Since 2009 I have also
been involved with VEX. I have been an Event Partner and advisor locally for event
planning for the past 5 years. I have been the Robotics Events Director for
Baltimore City Summer Schools using the VEX platform. I spent 3 fun years as a
National Judge Advisor for the VEX World Championship and somehow found my way
into the STEM Hall of Fame.

What is your favorite story to tell about robotics? 
There are so many! Swapping stories, especially
over adult beverages after a long day of volunteering, has got to be one of my
favorite parts of being involved with FIRST and robotics programs. So many student,
mentor, and event stories! Some of them are inspiring and many are stories of lessons
learned. Many of these stories are very, very funny. I am a fortunate girl to
have so many belly laughs.
But here is one of the
important stories for me.
Back in 2003-2004 there
really was no such word as non-engineering. I was searching the CD forums and
the FIRST website and trying to figure out where the advice was to help with
the stuff I was doing with teams. I
started communicating with a mentor in California and another one in Connecticut who seemed to
be asking the same kinds of questions I was on the forums. During a discussion
on the phone one day with Kathie (we had never met) we decided what was needed was
a support group for outsiders like us and jokingly named it with a made-up word
– the “non-engineering” mentor organization. NEMO.  We had no idea where this would go.
NEMO now has hundreds of
registered members, and thousands of downloads of mentor
written papers

off the website. It is grassroots at
its finest. But I believe many NEMs don’t get the recognition and respect they
deserve for the contributions they make in the FIRST community.
Another favorite story
which is much shorter:
Having Woodie’s wife
Margaret say to me, “Of course I remember you. You are the only person who has
ever asked me for my autograph. “
What’s your favorite robot that you didn’t help build? 
I know this is shocking!, but I have never really helped build a robot. I have
driven one a couple of times. But I can still answer this.
The wood robot Team 007
built in 2003. The team had a really really tough year with lots of cards
stacked against them. This robot kept falling over on the ramp at the grueling
off season at the Maryland State Fair  (2 days of competition,
but with corn dogs, funnel cake, floods in the NASA tent, and hundreds of
people wandering in trying to figure out what the heck was going on next to the
Tilt-A-Whirl and Exhibition Hall.)  Next
thing I know there is the sound of sawing wood in the pits, the students chop
the robot in half and the team goes on to be on the winning alliance. Problem solved.
What apps/software/tools can’t you live without?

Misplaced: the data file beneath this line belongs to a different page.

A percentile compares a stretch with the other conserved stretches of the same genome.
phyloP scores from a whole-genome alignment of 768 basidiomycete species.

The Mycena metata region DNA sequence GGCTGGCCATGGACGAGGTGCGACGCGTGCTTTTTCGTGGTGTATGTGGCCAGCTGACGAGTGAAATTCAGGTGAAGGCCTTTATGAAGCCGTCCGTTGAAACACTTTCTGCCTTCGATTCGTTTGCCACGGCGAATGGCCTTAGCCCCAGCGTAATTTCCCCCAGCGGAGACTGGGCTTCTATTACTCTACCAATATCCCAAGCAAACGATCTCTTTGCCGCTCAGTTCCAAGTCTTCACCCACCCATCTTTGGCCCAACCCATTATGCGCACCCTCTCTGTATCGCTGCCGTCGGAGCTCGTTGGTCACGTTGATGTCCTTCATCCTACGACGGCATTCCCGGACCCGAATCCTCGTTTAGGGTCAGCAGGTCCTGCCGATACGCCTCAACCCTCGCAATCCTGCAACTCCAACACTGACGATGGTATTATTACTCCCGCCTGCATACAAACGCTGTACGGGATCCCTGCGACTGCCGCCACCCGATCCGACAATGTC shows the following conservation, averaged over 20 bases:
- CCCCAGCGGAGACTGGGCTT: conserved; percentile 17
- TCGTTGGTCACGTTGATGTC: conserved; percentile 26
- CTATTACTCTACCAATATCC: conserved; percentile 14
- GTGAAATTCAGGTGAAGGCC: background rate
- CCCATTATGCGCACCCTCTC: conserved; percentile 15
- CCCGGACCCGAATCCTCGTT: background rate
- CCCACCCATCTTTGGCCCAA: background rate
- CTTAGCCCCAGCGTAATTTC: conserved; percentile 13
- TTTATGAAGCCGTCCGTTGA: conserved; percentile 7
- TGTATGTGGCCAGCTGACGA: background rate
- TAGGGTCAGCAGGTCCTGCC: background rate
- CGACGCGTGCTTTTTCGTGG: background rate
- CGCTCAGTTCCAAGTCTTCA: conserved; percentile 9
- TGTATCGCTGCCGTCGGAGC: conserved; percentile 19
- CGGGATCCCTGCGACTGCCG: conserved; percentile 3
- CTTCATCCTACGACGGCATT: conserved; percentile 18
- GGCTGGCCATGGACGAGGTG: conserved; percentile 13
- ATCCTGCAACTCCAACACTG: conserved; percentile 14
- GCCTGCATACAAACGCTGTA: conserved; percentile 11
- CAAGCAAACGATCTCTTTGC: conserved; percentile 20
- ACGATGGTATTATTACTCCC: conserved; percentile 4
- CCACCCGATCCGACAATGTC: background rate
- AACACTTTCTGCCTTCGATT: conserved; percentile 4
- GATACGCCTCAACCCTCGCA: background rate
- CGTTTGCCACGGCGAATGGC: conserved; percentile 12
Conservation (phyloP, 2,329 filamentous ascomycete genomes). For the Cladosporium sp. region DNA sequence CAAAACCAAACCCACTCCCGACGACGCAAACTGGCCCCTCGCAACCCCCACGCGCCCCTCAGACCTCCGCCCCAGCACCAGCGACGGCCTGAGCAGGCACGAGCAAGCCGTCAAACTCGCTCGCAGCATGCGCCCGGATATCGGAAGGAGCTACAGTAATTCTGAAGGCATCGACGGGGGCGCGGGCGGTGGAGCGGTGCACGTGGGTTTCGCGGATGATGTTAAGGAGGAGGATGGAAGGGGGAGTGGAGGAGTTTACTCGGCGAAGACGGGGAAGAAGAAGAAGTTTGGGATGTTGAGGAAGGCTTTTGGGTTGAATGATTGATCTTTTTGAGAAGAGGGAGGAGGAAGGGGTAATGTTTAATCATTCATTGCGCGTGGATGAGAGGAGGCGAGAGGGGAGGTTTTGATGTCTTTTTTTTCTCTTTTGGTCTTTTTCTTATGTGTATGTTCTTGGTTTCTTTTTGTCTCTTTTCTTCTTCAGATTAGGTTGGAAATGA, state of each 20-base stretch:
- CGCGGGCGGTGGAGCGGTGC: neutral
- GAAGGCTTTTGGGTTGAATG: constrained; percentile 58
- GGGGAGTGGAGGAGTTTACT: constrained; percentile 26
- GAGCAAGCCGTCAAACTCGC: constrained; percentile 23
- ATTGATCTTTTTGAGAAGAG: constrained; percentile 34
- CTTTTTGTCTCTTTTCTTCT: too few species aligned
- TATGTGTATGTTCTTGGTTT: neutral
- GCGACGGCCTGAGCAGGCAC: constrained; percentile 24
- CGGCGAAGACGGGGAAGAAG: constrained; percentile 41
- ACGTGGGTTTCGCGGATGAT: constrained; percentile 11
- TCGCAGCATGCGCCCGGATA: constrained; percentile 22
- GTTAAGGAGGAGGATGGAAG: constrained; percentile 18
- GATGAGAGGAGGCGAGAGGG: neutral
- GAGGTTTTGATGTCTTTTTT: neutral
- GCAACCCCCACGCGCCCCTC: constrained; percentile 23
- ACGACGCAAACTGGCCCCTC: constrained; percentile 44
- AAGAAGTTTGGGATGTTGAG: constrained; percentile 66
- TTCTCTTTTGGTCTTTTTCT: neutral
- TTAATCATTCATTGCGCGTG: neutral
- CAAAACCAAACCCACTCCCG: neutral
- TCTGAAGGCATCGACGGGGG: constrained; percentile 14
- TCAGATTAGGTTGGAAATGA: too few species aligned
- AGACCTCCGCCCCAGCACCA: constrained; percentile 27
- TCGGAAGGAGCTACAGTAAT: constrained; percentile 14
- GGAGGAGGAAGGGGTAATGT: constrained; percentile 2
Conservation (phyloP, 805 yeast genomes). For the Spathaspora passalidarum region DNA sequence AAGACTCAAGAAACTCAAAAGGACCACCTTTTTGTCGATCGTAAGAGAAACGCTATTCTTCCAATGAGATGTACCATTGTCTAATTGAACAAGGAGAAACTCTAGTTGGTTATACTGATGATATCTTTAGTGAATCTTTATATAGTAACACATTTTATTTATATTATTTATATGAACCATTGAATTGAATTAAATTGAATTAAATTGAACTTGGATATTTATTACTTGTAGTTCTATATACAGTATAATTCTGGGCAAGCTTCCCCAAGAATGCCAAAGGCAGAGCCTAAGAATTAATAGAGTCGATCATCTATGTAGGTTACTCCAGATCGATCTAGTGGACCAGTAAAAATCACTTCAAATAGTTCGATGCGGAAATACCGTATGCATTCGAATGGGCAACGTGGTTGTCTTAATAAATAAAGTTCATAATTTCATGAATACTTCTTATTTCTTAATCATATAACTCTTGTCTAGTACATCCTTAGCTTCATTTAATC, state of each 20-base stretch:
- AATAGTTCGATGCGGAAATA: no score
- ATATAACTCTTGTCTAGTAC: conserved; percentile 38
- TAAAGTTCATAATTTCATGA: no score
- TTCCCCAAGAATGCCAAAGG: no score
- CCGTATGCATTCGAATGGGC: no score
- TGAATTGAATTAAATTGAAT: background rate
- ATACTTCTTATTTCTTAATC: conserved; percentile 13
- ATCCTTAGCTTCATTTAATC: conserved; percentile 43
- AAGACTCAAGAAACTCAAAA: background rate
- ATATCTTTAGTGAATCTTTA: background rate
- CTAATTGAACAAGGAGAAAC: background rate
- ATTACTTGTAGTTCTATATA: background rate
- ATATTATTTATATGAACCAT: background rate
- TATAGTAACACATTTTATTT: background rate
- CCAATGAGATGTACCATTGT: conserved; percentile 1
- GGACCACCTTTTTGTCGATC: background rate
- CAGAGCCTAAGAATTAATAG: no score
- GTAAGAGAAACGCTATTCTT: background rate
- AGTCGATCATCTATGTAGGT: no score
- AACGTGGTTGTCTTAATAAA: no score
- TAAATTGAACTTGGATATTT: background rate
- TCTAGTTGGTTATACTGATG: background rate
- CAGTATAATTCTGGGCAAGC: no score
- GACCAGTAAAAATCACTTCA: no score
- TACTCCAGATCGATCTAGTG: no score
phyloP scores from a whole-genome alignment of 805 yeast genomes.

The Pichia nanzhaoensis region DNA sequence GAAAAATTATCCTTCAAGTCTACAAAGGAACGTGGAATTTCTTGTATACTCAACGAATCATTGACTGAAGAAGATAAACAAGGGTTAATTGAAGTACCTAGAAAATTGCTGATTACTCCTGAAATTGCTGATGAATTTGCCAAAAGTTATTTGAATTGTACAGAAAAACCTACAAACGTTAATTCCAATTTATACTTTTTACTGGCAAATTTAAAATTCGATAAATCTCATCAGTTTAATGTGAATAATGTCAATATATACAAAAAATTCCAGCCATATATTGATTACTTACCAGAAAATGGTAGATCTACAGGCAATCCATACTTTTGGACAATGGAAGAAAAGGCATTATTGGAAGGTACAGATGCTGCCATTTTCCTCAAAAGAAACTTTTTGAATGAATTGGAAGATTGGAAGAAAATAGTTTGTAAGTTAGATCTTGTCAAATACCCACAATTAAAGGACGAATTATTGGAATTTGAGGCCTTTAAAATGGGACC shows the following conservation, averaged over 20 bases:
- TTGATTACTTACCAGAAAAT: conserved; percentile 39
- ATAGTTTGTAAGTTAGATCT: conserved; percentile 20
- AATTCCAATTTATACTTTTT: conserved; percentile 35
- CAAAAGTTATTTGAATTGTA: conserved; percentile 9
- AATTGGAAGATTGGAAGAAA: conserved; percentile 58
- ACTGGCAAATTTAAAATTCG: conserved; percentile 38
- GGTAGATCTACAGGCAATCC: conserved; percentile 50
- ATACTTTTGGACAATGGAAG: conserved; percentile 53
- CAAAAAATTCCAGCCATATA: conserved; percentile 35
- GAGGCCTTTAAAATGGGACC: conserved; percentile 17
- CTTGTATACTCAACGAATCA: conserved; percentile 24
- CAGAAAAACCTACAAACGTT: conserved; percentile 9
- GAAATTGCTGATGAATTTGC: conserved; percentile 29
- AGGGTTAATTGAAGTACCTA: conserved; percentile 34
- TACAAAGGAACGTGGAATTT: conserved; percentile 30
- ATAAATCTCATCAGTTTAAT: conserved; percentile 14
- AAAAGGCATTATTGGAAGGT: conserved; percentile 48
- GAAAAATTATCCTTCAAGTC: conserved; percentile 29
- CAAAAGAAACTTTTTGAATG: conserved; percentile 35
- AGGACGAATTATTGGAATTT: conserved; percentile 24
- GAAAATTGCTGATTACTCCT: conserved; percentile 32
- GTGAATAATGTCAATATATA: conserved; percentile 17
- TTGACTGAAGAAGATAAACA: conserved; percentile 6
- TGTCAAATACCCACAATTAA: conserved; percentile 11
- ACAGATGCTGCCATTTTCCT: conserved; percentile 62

Gmail, dropbox, Iphone, sharpies
on a lanyard.
What’s your workspace setup like? (Work/Robotics/Home) 
I have a lovely office – it feels like a tree house. 
also have a work bench in a basement with the tools of my trade. 
In this photo I spy – my fishing vest with 13
pockets, event crate with all sorts of supplies, my O’s and Raven’s silly hats,
NEMO buttons, and all my old business cards from when I was a Senior Mentor.
And lots of hand sanitizer.
What do you listen to while you work? 
I am usually listening to WTMD an independent
radio station in Towson MD. or
on Martha’s Vineyard.
What’s your schedule like during build season? 
Mostly the same as the rest of the FIRST season
– which is pretty much 11 months/year. This year with my new job I will likely
have some involvement with 30+ events for FIRST programs in Maryland and more
than 700 volunteers. Lots of emails, outreach events, recruiting and networking
events. And driving. I have a Prius, with the tags “ROBOMOM.”  I often have people waving and honking at me
when I am driving. Do they know me or do my tags just crack them up?
What everyday thing are you better at than anyone else
Don’t tell anyone but getting people to agree to do stuff before they realize what they
actually committed to. I also have a reputation for asking the really hard
questions which often make people uncomfortable.
What’s the best advice you’ve ever received?
Pick your battles
Don’t do anything when
the babies are asleep that you can do when they are awake.
What is your favorite guilty pleasure?
Spending a couple of
days by myself. If there is a casino nearby – even better.
Fill in the blank. I’d love to see ________answer these
same questions.

Mark McLeod, head mentor for 358 

Things I seem to say a lot:
You can’t make this
stuff up.
How did I get here?
My life is a Venn diagram.
Getting stuff done.
Anything else you want people to know about you? 
I have two terrific sons
who are a lot of fun to be around, and a patient amazing husband who puts up
with me as long as I don’t talk robotics at the dinner table.
During competition
season I don’t do high fives or shake hands. It’s not that I don’t like you. It’s
just I learned by eliminating these friendly gestures at events I caught a lot
less infectious diseases. Remember I have a graduate degree that included a lot
of epidemiology!
“Life is what happens to you while you’re busy making other plans.” 
– John Lennon